71. Parhami F, Morrow AD, Balucan J, et al. Lipid oxidation products have opposite effects on calcifying vascular cell and bone cell differentiation. A possible explanation for the paradox of arterial calcification in osteoporotic patients. Arterioscler Thromb Vasc Biol. 1997;17:680–687. [PubMed]
72. Bucay N, Sarosi I, Dunstan CR, et al. Osteoprotegerin-deficient mice develop early onset osteoporosis and arterial calcification. Genes Dev. 1998;12:1260–1268. [PMC free article] [PubMed]
73. Yamaguchi T, Sugimoto T, Yano S, et al. Plasma lipids and osteoporosis in postmenopausal women. Endocr. J. 2002;49:211–217. [PubMed]
74. Mundy G, Garrett R, Harris S, et al. Stimulation of bone formation in vitro and in rodents by statins. Science. 1999;286:1946–1949. [PubMed]
75. Tang QO, Tran GT, Gamie Z, et al. Statins: under investigation for increasing bone mineral density and augmenting fracture healing. Expert Opin. Investig. Drugs. 2008;17:1435–1463. [PubMed]Comprehensive ana lysis of clinical trials assessing effects of statins on bone mineral density (BMD).
76. Bone HG, Kiel DP, Lindsay RS, et al. Effects of atorvastatin on bone in postmenopausal women with dyslipidemia: a double-blind, placebo-controlled, dose-ranging trial. J. Clin. Endocrinol. Metab. 2007;92:4671–4677. [PubMed]
77. Rejnmark L, Buus NH, Vestergaard P, et al. Effects of simvastatin on bone turnover and BMD: a 1-year randomized controlled trial in postmenopausal osteopenic women. J. Bone Miner. Res. 2004;19:737–744. [PubMed]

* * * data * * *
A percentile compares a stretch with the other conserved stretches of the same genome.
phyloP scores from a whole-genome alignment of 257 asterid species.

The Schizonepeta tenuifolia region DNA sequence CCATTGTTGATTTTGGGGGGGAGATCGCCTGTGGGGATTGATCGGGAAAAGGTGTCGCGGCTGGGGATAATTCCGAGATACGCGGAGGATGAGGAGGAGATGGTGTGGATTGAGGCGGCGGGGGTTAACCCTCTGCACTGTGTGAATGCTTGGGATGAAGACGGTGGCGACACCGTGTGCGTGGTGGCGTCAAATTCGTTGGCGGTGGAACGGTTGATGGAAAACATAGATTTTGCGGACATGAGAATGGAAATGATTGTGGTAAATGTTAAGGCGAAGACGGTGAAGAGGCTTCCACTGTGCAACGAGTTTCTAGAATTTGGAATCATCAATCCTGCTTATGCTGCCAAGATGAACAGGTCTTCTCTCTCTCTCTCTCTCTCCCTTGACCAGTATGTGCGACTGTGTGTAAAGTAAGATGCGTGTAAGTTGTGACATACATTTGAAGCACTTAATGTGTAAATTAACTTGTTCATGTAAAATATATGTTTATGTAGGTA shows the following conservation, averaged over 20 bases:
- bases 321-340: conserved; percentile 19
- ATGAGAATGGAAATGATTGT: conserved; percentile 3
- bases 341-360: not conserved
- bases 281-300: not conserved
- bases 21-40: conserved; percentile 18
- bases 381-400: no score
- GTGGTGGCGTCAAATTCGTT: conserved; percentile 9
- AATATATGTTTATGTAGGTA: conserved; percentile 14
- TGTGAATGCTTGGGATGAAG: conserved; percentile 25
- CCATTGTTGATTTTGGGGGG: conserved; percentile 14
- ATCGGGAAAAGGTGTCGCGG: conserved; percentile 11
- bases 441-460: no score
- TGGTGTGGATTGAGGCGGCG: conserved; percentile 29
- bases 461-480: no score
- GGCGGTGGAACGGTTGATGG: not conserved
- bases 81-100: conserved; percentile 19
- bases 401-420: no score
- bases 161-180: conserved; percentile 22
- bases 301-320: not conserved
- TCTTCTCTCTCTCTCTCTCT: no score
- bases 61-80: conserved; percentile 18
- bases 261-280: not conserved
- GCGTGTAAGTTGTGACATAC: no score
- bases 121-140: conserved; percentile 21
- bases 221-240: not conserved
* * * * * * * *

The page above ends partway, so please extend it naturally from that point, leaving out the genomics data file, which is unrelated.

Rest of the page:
78. Uzzan B, Cohen R, Nicolas P, Cucherat M, Perret GY. Effects of statins on bone mineral density: a meta-analysis of clinical studies. Bone. 2007;40:1581–1587. [PubMed]Meta-ana lysis of clinical trials assessing effects of statins on BMD.
79. Liu J, Sukhova GK, Sun JS, Xu WH, Libby P, Shi GP. Lysosomal cysteine proteases in atherosclerosis. Arterioscler. Thromb. Vasc. Biol. 2004;24:1359–1366. [PubMed]
80. Platt MO, Ankeny RF, Shi GP, et al. Expression of cathepsin K is regulated by shear stress in cultured endothelial cells and is increased in endothelium in human atherosclerosis. Am. J. Physiol. Heart Circ. Physiol. 2007;292:H1479–H1486. [PubMed]
81. Lutgens E, Lutgens SP, Faber BC, et al. Disruption of the cathepsin K gene reduces atherosclerosis progression and induces plaque fibrosis but accelerates macrophage foam cell formation. Circulation. 2006;113:98–107. [PubMed]Study suggesting cathepsin K deficiency compromises plaque stability.